The Lowry is a theatre and gallery complex situated on Pier 8 at Salford Quays, in Salford, Greater Manchester, England. It is named after the early 20th century painter L. S. Lowry, known for his paintings of industrial scenes in North West England. The complex was officially opened on 12 October 2000 by Queen Elizabeth II.
To redevelop the derelict Manchester docks (in Salford), Salford City Council developed a regeneration plan in 1988 for the brownfield site highlighting the leisure, cultural and tourism potential of the area, and included a flagship development that would involve the creation of a performing arts centre. The initial proposals were for two theatres and an art gallery on a prominent site on Pier 8.
Between 1990 and 1991 a competition was launched and architects James Stirling Michael Wilford Associates was selected. After the death of James Stirling in June 1992 Michael Wilford continued the project. The city council bid for Millennium and other British and European funds and private sector finance to progress the project. Funding was secured in 1996 and The Lowry Trust became responsible for the project which comprised The Lowry Centre, the plaza, a footbridge, a retail outlet shopping mall and Digital World Centre. The National Lottery provided over £21 million of funding towards its construction. The project was completed in 1999 at a cost of £106 million. The Lowry name was adopted in honour of the local artist, L. S. Lowry. In 2002, a nearby shopping centre that was also named after Lowry was opened.
The complex is close to the Imperial War Museum North and the Old Trafford football stadium. It is served by the MediaCityUK stop on the Metrolink tram network. In 2010 and 2011 it was Greater Manchester's most visited tourist attraction. A sting operation by the Salford Star in 2006 attempted to demonstrate intolerance towards unaccompanied teenagers in hoodies entering the complex.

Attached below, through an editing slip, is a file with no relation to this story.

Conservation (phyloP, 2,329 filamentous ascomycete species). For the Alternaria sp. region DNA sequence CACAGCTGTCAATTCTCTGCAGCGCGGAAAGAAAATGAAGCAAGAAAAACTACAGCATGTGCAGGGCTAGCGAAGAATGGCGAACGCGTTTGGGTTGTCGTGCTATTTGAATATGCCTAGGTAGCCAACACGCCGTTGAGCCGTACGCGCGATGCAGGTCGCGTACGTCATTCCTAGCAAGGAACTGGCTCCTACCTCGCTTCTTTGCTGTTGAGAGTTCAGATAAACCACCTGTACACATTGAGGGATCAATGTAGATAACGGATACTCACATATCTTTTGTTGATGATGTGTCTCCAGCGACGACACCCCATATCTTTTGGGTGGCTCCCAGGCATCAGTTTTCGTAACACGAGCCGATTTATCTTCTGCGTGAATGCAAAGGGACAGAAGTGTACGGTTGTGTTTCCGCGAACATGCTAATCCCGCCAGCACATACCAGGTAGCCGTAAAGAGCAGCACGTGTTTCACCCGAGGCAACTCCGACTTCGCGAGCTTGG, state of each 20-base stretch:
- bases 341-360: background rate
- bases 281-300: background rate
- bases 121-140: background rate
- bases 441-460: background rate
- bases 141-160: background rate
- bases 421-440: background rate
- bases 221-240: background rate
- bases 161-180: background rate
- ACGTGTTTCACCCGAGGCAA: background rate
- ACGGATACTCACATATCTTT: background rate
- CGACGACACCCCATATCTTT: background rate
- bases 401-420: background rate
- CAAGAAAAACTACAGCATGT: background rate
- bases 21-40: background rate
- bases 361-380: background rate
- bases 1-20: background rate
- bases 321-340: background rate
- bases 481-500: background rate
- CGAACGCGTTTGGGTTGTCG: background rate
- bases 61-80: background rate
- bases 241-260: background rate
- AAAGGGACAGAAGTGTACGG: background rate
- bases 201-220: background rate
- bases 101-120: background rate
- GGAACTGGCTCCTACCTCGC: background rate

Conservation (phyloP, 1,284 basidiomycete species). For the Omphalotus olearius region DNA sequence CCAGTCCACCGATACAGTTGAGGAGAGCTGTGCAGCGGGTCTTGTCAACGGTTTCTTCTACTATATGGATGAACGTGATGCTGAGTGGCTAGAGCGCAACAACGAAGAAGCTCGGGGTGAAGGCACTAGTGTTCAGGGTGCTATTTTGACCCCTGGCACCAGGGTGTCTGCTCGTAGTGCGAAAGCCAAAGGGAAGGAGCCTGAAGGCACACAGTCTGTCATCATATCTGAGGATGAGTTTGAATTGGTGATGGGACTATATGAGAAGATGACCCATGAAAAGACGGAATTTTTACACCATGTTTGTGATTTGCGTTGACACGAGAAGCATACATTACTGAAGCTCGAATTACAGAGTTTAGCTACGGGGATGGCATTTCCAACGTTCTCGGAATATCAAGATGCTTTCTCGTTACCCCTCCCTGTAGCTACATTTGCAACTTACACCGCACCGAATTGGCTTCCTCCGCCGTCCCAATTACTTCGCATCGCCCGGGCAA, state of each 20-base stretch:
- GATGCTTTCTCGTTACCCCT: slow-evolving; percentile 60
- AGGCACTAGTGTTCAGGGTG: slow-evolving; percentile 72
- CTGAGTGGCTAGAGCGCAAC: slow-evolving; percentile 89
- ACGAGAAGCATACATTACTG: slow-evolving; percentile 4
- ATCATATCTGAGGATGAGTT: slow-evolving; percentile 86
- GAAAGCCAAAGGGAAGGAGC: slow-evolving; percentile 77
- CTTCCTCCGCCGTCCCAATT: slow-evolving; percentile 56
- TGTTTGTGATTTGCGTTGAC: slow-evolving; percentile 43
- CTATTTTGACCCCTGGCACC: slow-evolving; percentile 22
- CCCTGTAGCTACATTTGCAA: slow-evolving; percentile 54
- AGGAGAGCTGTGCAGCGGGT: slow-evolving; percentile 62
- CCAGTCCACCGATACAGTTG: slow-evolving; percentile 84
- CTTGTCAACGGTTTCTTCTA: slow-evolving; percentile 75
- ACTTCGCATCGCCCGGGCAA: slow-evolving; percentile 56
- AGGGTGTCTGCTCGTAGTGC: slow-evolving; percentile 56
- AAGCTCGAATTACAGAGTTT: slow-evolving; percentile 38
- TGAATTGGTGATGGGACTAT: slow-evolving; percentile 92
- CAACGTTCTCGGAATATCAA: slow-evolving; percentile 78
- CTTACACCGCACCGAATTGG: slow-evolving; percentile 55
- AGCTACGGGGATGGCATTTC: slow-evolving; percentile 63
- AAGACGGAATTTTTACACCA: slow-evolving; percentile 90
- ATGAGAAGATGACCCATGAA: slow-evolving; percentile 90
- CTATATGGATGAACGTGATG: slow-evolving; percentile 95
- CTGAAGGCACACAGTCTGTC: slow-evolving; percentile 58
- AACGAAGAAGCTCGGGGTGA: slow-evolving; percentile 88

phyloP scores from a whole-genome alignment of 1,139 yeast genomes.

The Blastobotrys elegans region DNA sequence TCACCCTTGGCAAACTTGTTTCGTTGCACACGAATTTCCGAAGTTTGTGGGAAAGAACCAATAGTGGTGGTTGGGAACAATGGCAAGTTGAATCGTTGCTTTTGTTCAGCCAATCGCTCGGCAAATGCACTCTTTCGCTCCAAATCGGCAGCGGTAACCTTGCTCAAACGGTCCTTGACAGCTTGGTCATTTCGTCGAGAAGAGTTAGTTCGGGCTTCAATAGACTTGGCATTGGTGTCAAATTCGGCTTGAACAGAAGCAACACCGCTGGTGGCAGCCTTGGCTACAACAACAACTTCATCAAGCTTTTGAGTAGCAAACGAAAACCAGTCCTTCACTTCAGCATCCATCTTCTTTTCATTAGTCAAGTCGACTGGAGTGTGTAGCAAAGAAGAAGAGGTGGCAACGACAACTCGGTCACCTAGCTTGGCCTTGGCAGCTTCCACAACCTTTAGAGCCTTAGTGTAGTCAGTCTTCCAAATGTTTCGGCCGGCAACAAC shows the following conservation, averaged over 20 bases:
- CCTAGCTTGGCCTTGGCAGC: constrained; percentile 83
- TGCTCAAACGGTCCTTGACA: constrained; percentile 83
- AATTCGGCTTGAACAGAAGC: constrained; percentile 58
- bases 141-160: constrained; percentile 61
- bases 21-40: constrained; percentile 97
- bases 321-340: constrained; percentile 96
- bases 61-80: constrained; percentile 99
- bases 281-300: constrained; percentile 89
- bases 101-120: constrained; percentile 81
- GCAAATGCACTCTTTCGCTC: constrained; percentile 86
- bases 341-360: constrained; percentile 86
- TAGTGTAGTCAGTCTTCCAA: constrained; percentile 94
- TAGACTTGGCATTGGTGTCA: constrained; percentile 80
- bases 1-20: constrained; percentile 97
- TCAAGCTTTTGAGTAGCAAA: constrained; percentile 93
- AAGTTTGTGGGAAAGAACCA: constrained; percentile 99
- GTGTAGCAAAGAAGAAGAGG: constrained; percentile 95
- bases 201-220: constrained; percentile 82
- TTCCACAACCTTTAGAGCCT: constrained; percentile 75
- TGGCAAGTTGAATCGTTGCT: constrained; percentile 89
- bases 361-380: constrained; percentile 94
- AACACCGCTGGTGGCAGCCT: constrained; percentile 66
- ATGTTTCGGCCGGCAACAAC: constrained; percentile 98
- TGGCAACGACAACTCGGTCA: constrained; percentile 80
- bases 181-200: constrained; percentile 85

The complex was designed by Michael Wilford with structural engineer Buro Happold and constructed by Bovis Construction. Groundbreaking took place on 19 June 1997. The Lowry is built on a triangular site at the end of Pier 8 and has a triangular plan. A promenade encircling the building provides views of the Manchester Ship Canal, MediaCityUK and the Salford Quays developments.
The foyer faces the public plaza, where there is a large aerofoil canopy at the entrance clad with perforated steel and illuminated from inside at night. Much of the building is clad in stainless steel and glass.
The Lowry was described as "not quite 'Salford's Guggenheim' ... It is ultimately too small and too well behaved ... although there are obvious shared aims", a reference to the Guggenheim Museum in Bilbao, which was built for similar reasons.
The Lowry footbridge spanning the ship canal was designed and project managed by Parkman, with design support from Carlos Fernandez Casado. It is a lift bridge with a clear span of 100 metres (330 ft), which lifts vertically to provide a 26-metre (85 ft) clearance for shipping using the canal. The bridge span is a tied arch and the towers are constructed in tubular steelwork to provide an open aspect to view the lifting counterweight and sheaves.